A 9-year-old Vancouver boy infected with measles wasn’t vaccinated because his parents feared he would have an allergic reaction, the boy’s father said this week.
Health officials haven’t identified the source of the outbreak or any connections between those infected. Most of those with the measles are unvaccinated children, spurring a push by infectious disease specialists to encourage parents to vaccinate their kids. Washington allows parents to opt out if they have religious, philosophical or medical reasons.
In this case, the father agreed to an interview to help illuminate the issue and explain his family’s situation. He asked not to be named for medical confidentiality reasons.
The boy’s father, in his 40s, moved from Kyrgyzstan to Washington with his wife and two daughters in 2002. The boy and another daughter were born in the United States.
The family isn’t opposed to vaccines, the father said, pointing out that all three of the boy’s sisters are vaccinated. The boy has had severe hay fever, he said, and the family feared that getting him vaccinated would make him feel worse.
The father said he’ll get the boy vaccinated going forward and wasn’t aware of the seriousness of the disease.
“Of course I regret this happened. One always thinks, ‘Better that I get sick than my child,’” he said.
Public Exposure Locations:
Map by David Cansler. Source: Clark County Public Health.
The vast majority of vaccine exemptions in Clark County schools are for personal or philosophical reasons, Washington immunization data show. Medical exemptions are usually limited to children undergoing chemotherapy or other treatments that weaken their immune systems, according to public health officials.
Vaccines pose no risk to children with hay fever, said Dawn Nolt, an expert in child infections at Oregon Health and Science University. Some children are allergic to components in vaccines, but having an allergy to pollen doesn’t mean a child is any more likely to be allergic to a vaccine, she said.
Measles is a highly contagious and potentially deadly disease. An infection can lead to pneumonia, brain swelling and blindness. Out of every 1,000 people infected with the virus, one to two die.
The vaccine is 97 percent effective and can reduce the risk of infection if received within 72 hours of exposure to the virus.
It’s unclear if the boy infected anybody else. People can transmit the disease starting about four days before the measles rash first appears and up to about five days after. The boy went to school for one day before he started feeling sick, his parents said. That was four days before they first saw a rash on his face.
Andrey Dolbinin, director of the Vancouver private school Slavic Christian Academy, said none of the other students at the school have gotten sick, including the four children in the boy’s class who he said are unvaccinated.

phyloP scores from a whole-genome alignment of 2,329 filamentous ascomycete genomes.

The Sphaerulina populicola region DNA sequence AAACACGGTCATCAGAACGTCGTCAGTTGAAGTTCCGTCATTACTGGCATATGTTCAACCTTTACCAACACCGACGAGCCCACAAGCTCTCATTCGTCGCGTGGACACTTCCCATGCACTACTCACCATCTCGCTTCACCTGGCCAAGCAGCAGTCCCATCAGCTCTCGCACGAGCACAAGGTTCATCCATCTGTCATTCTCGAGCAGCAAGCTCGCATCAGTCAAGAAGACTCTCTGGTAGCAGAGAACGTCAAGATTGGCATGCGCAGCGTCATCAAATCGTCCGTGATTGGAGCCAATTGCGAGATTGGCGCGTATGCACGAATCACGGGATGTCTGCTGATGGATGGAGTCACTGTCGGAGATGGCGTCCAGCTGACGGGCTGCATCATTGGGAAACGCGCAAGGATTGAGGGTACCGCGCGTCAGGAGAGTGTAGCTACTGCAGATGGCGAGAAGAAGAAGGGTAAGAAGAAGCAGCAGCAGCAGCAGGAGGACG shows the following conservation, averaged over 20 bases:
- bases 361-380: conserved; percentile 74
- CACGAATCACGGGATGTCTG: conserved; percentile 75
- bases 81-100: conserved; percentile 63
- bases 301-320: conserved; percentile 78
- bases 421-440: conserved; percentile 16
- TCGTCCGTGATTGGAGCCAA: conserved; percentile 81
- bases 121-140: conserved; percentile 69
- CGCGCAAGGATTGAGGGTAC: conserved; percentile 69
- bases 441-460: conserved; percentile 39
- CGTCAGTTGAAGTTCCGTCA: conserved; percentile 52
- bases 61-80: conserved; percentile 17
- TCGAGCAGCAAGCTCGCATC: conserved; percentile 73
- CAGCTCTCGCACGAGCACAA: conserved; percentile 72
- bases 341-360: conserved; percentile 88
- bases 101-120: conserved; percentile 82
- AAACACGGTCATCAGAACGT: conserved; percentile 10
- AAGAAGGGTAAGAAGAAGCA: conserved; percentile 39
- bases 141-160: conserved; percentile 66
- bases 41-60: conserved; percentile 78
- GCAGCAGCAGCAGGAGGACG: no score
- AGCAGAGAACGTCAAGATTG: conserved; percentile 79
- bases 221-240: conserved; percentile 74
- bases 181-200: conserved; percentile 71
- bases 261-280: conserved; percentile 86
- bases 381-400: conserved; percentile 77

The father said he doesn’t know where or when the boy caught the virus but pointed to a Dec. 23 gathering at the Church of Truth as a possibility. The pentecostal church had an event for kids that day, he said, where children watched plays depicting scenes from the Bible.
Clark County Public Health listed the Church of Truth as a possible exposure site for anyone who went there on Saturday, Jan. 6. More than 50 places, including Portland International Airport, 15 schools and child care centers, and a Trail Blazers game are on the list.
The family rarely left the house during the holidays, the father said, except for a few shopping trips and an outing to an empty park on Mount Hood.
The boy went to Slavic Christian Academy for the first school day of the year on Jan. 7, then started feeling unwell, his father said. The boy was feeling weak, he said, and the family decided to keep him home. At the time, the family assumed he had a cold or the flu.
On Jan. 11, the parents saw a rash on the boy’s face. The mother had rubella as a child, and they assumed that’s what their son had. They didn’t take him to the hospital or immediately consult with a doctor, treating him at home instead.
Rubella, also called “German measles,” has milder symptoms and is less infectious than measles.
The boy spent most of his time in bed sleeping. The parents would take turns reading aloud to him, the father said, including children’s stories by Leo Tolstoy and stories based on the Bible for children.
The parents took the boy to a doctor Jan. 17 because he had a temperature around 104 degrees and a severe cough. The doctors took a blood sample and called back two days later to say that the boy had measles but was no longer contagious.
The boy stayed home another week to fully recover and went back to school this week.
Molly Harbarger contributed to this report.
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